Ulaanbaatar, Mongolia – Mongolia’s herders have been roaming the steppes for centuries, moving their animals from winter grazing grounds to summer haunts, keeping their livestock – their livelihood – safe and well.
The encroachment of the modern world, such as electricity and cars, has largely made the lives of these nomads easier, but fundamentally their lifestyles and homes – the round “gers” or yurts that will often stay with a family for decades – have remained the same.
They even use the same expanses of land for their animals each season, with unspoken agreements of who has first claim to which swath of Mongolia’s vast countryside.
But this way of life could now be under threat, as Mongolia’s mining industry begins to take its toll on traditional herding grounds.
“You can see the black holes all over the countryside now where they have just left the mines open,” said Tsolmon Khurekbaatar who, along with her husband Ganbat Batbaatar, has been herding for 25 years.
“It is getting harder – we can’t use the same lands as we used to, and the mines pollute the water and the animals get sick if we stay too close to mining sites. You can see the holes they have left all over the countryside. And there is less water now because the mines use so much.
You can see the black holes all over the countryside now where they have just left the mines open.
“We do understand how important mining is to Mongolia – but it should be more controlled, they do not look after the land properly.”
Herding is a key part of Mongolia’s existence. With very few industrial facilities for mass production of meat, the people living in Ulaanbaatar’s poorer ger districts rely on herding families for meat and animal products.
Producing cashmere – perhaps Mongolia’s most popular export – also relies on herding families to provide the fine goat wool needed to make the product.
Mining vs environment
Mining, however, is also essential to Mongolia’s survival. The industry was responsible for the country’s 2011 financial boom, when rich copper and coal deposits made it a focus for investors.
That year, mining accounted for a 17.3 percent increase in GDP, making Mongolia the fastest growing economy in the world.
The level of growth was unsustainable, however, and the government is now facing a rapidly depreciating currency, and an unstable economy.
As the government struggles with the realities of its previous financial mismanagement and looks to mining to solve its problems, the environment, and the herders’ way of life, could be put under greater threat.
“The so-called ‘long-name law’ is a law prohibiting mining in forest and river areas. That killed almost all of the gold mines,” Chuluunbat Ochirbat, vice minister for economic development told Al Jazeera.
“For the sake of the protection of the environment, we have almost killed the mining industry. That was a mistake and we have confessed this mistake.”
Environmentalist groups now fear the repeal of the “long-name law”, which is actually called the Law of the Prohibition of Mining Operations in the Headwaters of Rivers, Protected Zones of Water Reservoirs and Forested Areas, would allow mining companies to work almost unchecked in Mongolia’s countryside.
“We are fighting to keep mining away from rivers and forested areas,” Tserenkhand Yadambaatar, head of the Angir Nuden Mundookehei environmental group, told Al Jazeera.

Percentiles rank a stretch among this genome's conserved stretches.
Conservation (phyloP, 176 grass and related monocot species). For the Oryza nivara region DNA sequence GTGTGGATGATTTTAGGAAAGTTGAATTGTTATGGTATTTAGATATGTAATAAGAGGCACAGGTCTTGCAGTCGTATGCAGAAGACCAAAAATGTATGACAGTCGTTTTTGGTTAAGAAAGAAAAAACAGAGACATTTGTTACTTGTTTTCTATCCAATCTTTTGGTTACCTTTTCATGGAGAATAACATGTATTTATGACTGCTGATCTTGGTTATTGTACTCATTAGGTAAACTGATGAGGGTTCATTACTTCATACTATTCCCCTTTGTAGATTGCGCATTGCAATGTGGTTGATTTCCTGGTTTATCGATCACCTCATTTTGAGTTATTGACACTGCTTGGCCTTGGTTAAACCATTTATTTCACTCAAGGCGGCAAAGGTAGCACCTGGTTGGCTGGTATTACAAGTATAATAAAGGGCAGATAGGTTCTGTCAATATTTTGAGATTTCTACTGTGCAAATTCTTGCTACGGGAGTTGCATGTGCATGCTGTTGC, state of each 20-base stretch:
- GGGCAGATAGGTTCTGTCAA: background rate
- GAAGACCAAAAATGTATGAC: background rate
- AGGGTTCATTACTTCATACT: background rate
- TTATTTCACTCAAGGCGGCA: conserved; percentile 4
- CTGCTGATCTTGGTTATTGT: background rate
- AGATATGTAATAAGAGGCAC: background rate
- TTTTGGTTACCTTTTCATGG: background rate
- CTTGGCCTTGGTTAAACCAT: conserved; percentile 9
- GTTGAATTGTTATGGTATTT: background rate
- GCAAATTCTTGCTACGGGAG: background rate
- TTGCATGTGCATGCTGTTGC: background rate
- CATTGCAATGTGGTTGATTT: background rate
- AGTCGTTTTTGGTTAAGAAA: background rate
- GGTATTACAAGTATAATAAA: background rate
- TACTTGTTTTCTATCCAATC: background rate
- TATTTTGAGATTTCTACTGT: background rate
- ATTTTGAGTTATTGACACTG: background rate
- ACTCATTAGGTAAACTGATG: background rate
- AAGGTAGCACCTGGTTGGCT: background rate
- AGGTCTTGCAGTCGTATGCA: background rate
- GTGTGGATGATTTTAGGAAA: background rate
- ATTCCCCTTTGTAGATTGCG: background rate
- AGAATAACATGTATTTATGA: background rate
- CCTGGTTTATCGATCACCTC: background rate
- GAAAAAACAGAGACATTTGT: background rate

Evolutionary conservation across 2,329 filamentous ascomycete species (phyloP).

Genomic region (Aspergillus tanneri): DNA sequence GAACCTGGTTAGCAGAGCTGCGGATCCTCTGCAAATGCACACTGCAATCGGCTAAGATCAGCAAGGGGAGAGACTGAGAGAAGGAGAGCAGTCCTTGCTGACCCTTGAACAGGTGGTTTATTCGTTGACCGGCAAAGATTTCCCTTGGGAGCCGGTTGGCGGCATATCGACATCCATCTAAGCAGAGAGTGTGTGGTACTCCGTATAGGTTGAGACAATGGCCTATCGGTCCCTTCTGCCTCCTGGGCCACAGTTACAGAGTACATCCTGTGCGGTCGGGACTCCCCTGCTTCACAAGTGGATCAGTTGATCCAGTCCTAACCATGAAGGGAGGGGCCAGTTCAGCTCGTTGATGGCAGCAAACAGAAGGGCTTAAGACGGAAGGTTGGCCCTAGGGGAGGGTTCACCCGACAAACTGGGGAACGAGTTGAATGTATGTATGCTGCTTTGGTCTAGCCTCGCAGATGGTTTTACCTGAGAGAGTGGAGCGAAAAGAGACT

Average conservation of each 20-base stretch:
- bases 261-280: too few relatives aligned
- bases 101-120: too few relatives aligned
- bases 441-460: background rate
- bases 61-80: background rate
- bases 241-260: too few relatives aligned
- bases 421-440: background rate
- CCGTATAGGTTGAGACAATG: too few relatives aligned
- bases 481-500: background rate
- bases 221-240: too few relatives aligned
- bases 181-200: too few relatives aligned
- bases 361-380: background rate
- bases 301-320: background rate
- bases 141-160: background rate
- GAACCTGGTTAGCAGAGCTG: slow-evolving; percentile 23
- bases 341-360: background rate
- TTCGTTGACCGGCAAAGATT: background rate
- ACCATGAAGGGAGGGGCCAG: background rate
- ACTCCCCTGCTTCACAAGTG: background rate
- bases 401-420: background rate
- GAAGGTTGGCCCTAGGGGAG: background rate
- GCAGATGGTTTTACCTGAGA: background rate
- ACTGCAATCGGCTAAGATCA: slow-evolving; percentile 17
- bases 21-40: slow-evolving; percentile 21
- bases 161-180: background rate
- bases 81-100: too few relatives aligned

“The government wants to get rid of the law that stops this from happening – it will have a devastating impact on Mongolia and on the environment. There are already problems because companies do not reconstruct sites properly after they have finished mining and they just leave open holes in the ground.
Herding is Mongolia, it is how the country survives. I worry about the future.
“We want the laws to be properly enforced to protect Mongolia.”
Mining sites have been highlighted as responsible for increasing air and noise pollution, but the infrastructure needed to reach mines, such as roads through the countryside, also adds to pollution issues.
‘Herding is Mongolia’
As more well known, international mining companies invest in Mongolia’s copper and coal deposits, reconstruction of areas has started to be more common, although it is far from universal.
“I can understand the angst on the part of the herders and the part of society and much of it is actually warranted because a lot of fly-by-night miners and operators have come in and dug the earth and walked away – [it] has led to this so it is not a surprise,” Arshad Sayed, president of the Peabody Group for Mongolia and India, which recently reconstructed a mine to show the government mining best practices, told Al Jazeera.
“The policy makers here are genuinely deeply concerned about this but there is also an understanding of the constraints of technical knowledge of resources. Another possible way to deal with it is to make sure you have companies that are well known and they have to do these things.
“I think there is a hunger [to improve environmental policies]. A desire for it.”
This desire for change in the mining industry could be the only hope on the horizon for herder families trying to continue the way of life that is often synonymous with Mongolia.
“I cannot imagine Mongolia without herding,” Ganbat told Al Jazeera. “Herding is Mongolia, it is how the country survives. I worry about the future, of course, the land is less green than it was and the mines bring trucks and noise, but herding will carry on.
“I will be a herder until I die, and so will my son.”
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